It’s been twenty five years since I used my 5100S in anger. Atop a bookshelf in my study, it’s had time to ponder its fate. Periodically I’d pull it out and consider either throwing it away or rehabilitating it. I couldn’t bear to do the former, and I couldn’t be bothered to do the latter. But this virus-enforced home stay has had me snooping and tidying in every room in the house. It was time to make a decision: I decided to see if the old girl could still dance. I bought some Duracell 76As and plugged them in.
No dice. Sadly, my little friend wasn’t going to come back to life. I wonder what happens deep in the circuitry of a solid state device to make it stop working? Is it sad? Is it angry? It’s probably something simple, like a bad resistor. But I’ll never know. It was an exercise of pure nostalgia.
But I can still slide it out of its case and see possibilities and power, pain and perseverance. The keys still spring under my touch. The calculator is the engineer’s wand, or it was before still more powerful machines displaced it. With it, you felt the ability to summon, to penetrate the unseen, to conjure great things into existence. Not that those things necessarily happened, but it felt that way at times. Other times, of course, it felt like an anchor, shackling you to the desk even as your English major friends went out for beers and laughter and late-night liaisons. It’s all there for me, those memories of thermodynamics and aircraft control theory and convergent-divergent rocket nozzles. Memories of things lost and gained. A bargain of time and sweat for… what? I never built an actual rocket. But I did come to understand the made world. I remain grateful for that. And I remain grateful for this little helper, my familiar, my companion.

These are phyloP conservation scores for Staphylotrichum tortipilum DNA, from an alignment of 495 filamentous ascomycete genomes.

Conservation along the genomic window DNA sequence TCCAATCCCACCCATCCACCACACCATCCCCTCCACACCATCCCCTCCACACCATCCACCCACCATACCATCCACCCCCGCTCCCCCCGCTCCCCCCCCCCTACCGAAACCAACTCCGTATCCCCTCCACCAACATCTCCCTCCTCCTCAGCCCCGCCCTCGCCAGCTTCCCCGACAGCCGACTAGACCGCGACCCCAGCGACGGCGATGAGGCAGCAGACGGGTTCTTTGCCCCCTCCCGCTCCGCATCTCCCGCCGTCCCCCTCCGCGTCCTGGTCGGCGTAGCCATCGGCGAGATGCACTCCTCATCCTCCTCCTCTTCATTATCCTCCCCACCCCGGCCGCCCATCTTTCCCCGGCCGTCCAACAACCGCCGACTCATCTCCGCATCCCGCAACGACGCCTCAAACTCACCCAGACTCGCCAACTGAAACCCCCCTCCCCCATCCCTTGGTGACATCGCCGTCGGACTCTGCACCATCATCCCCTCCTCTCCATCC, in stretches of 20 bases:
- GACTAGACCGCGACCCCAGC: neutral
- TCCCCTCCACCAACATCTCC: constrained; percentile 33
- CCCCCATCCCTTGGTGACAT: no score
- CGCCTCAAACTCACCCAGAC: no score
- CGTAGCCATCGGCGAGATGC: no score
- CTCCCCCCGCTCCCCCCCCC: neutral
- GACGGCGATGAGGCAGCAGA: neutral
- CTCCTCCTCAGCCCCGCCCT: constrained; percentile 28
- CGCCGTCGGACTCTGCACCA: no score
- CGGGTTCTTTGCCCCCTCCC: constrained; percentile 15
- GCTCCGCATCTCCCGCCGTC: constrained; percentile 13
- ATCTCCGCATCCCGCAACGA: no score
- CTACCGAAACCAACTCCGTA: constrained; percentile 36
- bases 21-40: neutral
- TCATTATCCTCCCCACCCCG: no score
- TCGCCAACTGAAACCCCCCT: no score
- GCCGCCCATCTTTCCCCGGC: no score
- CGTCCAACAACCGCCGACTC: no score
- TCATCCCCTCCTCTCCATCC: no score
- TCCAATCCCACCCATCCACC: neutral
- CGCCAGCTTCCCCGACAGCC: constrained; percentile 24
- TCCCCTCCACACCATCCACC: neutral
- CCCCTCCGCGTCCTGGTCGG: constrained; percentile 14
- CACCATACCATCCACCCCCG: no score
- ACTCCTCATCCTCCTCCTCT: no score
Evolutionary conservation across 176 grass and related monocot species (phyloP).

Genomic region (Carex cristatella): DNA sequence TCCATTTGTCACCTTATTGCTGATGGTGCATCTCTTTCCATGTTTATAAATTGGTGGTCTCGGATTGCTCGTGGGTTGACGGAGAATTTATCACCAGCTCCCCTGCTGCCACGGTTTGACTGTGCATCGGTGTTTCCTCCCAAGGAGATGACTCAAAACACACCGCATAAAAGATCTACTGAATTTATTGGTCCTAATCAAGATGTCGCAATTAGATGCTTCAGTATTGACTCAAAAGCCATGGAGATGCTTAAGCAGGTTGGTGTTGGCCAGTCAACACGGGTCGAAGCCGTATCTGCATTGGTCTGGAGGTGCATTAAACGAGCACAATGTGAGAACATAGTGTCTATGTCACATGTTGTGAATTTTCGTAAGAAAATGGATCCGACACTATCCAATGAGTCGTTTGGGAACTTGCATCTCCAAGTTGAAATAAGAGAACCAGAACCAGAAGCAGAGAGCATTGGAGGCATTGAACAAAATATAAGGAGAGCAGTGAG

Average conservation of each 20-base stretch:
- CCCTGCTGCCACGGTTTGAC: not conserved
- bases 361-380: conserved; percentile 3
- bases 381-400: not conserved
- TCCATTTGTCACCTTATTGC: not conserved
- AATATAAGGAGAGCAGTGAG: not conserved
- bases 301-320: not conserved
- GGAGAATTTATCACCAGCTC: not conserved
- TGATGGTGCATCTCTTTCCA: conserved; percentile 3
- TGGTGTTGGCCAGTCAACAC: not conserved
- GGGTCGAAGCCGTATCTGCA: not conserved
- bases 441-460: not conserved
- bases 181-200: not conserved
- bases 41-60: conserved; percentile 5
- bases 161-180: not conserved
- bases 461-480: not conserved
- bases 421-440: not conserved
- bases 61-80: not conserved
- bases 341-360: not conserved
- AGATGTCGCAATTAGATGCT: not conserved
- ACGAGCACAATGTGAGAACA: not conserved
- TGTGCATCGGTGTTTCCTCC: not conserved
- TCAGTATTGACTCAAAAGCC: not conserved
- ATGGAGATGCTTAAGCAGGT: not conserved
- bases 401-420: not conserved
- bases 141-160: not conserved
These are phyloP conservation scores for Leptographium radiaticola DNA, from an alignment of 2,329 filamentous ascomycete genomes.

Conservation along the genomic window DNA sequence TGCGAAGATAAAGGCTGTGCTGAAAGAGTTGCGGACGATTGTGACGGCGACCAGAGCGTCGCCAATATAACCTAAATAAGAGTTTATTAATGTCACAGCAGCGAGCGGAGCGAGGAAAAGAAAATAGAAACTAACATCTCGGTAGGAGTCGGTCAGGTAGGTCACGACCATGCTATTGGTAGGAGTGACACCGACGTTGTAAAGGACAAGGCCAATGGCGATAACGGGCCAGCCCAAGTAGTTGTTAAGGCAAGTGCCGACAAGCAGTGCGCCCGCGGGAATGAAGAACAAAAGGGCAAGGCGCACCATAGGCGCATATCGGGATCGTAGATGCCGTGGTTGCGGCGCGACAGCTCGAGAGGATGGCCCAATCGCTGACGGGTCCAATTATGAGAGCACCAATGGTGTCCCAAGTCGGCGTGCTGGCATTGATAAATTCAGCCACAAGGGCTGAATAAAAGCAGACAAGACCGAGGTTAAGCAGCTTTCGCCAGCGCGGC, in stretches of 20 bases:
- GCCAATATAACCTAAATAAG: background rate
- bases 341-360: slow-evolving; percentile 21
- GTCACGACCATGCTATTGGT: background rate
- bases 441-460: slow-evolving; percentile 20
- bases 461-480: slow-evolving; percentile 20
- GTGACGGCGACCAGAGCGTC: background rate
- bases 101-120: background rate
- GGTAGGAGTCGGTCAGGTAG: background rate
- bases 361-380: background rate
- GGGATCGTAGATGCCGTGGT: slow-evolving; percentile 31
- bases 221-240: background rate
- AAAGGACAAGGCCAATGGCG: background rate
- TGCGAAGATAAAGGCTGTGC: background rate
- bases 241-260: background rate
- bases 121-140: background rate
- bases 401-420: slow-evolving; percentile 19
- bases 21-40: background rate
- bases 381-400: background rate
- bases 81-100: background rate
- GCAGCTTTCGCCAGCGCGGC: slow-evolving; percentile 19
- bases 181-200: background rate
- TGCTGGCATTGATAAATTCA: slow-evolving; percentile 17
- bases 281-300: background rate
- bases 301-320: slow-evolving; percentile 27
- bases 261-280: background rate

You know the story: One night over whiskey, Leland Stanford and Eadweard Muybridge were having an argument about the Atlas robot from Boston Dynamics. The question: does Atlas always have one foot on the ground while he’s moving?
The primitive photographic technology of the time had no way of telling if the robotic wonder was ever truly airborne. But Muybridge kept at it, and eventually came up with this.